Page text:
“Pretend We’re Dead” is undeniably genius. Even though Donita Sparks admits to writing the song “in a matter of minutes” following a painful relationship breakup, it had real depth and more hooks than Captain Birdseye’s fishing fleet. “I was heartbroken in my bedroom and found myself singing, ‘I just pretend that you’re dead’ – not in a mean or ugly way, more because I wanted the dude to vanish from my mind,” Sparks explained. “But because Suzi would never have let me write a song like that, I made it sound more universal. It’s a straightforward tune. It’s the vocal melody that makes it a little trippy.”

The sardonic “Diet Pill” tackles female compulsions with clever irony. Set to a slugging, glacial guitar riff, Donita Sparks sings, “My diet pill is wearing off.” The incandescent “Everglade” follows, written by Jennifer Finch and musician, record producer and songwriter from New York City, Daniel Rey. Rey had previously co-written songs with the Ramones, starting with the Too Tough To Die album in 1984. He went on to produce the band’s albums Halfway to Sanity, Brain Drain and ¡Adios Amigos! and co-wrote their 1989 classic single “Pet Sematery” with Dee Dee Ramone.

“Everglade” is an instant classic. Jennifer Finch’s vocal is laced with a punk attitude, and the gang vocals from Donita and Suzi add an almost Bestie Boys-like hip-hop emphasis to each line. Suzi Gardener’s lead fills are vital and memorable, slashing over the blazing riffs. The song became L7’s second biggest-selling single and further helped propel Bricks Are Heavy into the limelight.

“Slide” is musical blunt force trauma. Slick and sexy as hell, it low rides at a gripping pace. Suzi Gardener takes the lead vocal. Dee Plakas crushes, holding down an incessant beat. “One More Thing” is a blues song for the ’90s alt-rock crowd. With a hypnotic groove of fuzzed-out guitars and spacious drumming, Jennifer Finch’s lead vocal starkly contrasts her venomous turn on “Everglade” just a couple of songs earlier. Here, she sounds world-weary but commanding as she sings, “I’ve just about had enough. I’m drowning from too much stuff. I get scared when the telephone rings. Someone complaining about one more thing.”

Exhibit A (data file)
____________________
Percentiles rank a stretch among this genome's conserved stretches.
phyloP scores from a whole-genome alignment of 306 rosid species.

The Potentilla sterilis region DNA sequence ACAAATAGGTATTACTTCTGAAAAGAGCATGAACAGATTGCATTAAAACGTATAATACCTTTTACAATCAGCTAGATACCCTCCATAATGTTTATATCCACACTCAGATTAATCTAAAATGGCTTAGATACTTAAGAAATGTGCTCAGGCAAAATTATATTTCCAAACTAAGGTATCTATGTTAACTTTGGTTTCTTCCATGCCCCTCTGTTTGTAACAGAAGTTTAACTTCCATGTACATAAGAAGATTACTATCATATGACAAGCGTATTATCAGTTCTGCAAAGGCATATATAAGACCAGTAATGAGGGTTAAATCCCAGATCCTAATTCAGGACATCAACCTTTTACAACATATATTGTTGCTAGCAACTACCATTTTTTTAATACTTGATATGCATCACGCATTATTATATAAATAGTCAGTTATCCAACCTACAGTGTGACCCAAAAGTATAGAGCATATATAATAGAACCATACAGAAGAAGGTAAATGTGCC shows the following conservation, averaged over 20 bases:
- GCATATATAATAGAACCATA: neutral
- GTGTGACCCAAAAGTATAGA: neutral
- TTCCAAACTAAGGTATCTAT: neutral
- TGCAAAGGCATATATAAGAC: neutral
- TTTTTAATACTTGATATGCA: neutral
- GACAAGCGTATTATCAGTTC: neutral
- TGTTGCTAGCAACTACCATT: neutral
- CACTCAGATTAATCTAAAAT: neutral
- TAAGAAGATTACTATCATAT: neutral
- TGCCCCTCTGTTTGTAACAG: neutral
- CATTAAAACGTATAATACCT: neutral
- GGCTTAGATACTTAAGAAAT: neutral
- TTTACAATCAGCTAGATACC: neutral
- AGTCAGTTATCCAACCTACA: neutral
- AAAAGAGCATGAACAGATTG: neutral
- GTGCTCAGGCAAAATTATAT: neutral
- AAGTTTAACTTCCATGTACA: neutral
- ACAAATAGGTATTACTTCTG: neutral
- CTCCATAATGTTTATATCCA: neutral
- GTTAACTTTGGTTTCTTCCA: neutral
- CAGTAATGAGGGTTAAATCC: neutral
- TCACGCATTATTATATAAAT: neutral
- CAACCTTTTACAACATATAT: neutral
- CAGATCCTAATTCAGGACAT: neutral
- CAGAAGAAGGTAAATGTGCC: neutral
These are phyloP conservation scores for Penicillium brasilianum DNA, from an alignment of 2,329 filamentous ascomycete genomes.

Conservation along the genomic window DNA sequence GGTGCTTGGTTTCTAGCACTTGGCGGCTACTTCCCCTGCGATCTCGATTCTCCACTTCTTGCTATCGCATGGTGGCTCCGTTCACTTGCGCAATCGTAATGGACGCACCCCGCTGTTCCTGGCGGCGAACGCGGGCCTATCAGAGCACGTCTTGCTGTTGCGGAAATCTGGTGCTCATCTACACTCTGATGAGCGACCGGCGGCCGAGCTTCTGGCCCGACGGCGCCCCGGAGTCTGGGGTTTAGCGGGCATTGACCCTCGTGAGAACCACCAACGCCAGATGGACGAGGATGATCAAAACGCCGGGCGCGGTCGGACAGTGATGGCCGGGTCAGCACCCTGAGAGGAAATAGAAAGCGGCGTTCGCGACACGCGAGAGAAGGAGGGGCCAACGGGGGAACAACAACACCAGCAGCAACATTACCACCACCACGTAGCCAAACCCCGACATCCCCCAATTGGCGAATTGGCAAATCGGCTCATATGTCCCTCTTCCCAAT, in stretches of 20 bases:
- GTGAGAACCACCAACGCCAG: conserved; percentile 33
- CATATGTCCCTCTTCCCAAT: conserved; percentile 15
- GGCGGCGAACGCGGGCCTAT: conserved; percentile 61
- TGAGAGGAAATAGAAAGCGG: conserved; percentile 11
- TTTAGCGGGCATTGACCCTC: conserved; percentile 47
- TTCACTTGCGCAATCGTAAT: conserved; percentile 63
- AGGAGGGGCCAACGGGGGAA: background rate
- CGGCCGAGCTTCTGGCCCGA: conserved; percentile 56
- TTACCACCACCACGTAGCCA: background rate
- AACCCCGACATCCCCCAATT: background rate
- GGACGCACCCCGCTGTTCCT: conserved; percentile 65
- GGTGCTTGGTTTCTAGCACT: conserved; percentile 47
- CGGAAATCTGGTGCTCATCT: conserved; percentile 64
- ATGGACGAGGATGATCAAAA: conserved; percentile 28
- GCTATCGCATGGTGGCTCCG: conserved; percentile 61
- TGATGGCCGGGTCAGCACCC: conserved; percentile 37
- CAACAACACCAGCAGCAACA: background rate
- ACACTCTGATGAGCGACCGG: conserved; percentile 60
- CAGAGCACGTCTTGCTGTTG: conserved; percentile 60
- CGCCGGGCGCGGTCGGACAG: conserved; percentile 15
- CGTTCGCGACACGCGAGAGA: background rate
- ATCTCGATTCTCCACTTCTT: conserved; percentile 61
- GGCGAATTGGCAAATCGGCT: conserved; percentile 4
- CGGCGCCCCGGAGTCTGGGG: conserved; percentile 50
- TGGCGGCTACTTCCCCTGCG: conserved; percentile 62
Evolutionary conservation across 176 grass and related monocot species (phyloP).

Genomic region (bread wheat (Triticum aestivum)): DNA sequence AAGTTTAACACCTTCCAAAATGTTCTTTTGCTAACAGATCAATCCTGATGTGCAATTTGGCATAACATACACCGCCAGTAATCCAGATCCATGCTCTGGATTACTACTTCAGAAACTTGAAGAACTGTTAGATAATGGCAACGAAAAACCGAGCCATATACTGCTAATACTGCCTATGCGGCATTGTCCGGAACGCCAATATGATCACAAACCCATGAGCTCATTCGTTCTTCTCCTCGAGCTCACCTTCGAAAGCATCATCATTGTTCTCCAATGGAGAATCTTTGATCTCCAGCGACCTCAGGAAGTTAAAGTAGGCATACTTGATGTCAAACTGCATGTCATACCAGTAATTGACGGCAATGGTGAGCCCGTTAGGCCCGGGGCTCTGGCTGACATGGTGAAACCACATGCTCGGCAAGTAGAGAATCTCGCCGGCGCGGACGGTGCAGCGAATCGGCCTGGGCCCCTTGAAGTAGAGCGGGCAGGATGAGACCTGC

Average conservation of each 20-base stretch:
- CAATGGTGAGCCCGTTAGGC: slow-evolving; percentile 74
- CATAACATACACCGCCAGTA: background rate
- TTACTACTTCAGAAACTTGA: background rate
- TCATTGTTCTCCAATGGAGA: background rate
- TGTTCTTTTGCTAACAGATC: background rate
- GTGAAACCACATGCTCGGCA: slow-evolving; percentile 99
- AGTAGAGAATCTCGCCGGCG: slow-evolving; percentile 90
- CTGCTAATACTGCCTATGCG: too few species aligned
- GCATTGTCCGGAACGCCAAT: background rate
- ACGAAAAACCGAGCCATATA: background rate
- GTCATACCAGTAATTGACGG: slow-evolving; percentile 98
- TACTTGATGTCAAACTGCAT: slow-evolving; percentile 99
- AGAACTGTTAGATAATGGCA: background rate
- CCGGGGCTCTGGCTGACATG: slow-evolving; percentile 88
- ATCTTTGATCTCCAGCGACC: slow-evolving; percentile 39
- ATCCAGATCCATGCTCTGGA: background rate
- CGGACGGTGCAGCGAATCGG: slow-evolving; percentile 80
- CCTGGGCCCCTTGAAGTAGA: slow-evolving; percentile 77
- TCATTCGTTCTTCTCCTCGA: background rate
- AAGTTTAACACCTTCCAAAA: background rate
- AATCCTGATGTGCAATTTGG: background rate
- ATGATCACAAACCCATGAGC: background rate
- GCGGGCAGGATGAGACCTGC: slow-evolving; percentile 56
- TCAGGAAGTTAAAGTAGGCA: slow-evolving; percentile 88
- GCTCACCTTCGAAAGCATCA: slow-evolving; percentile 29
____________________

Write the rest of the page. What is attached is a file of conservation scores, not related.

The psychobilly surf swing of “Mr Intensity” is infectious. Jennifer Finch’s deep-slung bass rumble opens “Monster.” Suzi Gardener’s lead vocal sounds hushed, threatening and maniacal. Her vocal interplay with Donita Sparks during the song’s chorus is prime L7.

“Shitlist” is another L7 classic. Everything about this track works, from the slinky guitar riffs and fills to the quirky, irreverent lyrics. It’s a bonafide ripper. Every sound eeked out of Suzi Gardener and Donita Sparks’ guitars serves to make the song an insidious earworm. The lyrics are hilarious, memorable and blunt, “When I get mad, and I get pissed. I grab my pen, and I write out a list. Of all the people that won’t be missed. You’ve made my shitlist.”

The album closes with “This Ain’t Pleasure,” sung by Suzi Gardener. Opening with Black Sabbath-esque hammer blows before picking up a rapid pace, the song pounds a vicious storm of slashing guitars and bad intentions. It briefly returns to the Sabbath-esque blows before hitting full-throttle and blasting to the song’s conclusion.

Bricks Are Heavy is an album worthy of the hype it received in the wake of the Alternative Rock explosion of the early 1990s. It still sounds vital and exciting today and, in terms of energy and conviction, eviscerates most bands’ output from the period. The songwriting is impeccable throughout; the production is taut and lean but warm and inviting. The performances are incendiary.

The beauty of Bricks Are Heavy is how it combines the social commentary of the time with an angry, emotional tone. It’s also one of the most fun albums of the period. It’s heavy, cynical, and full of dense riffage while spewing a sardonic wit and a dangerously sexy groove.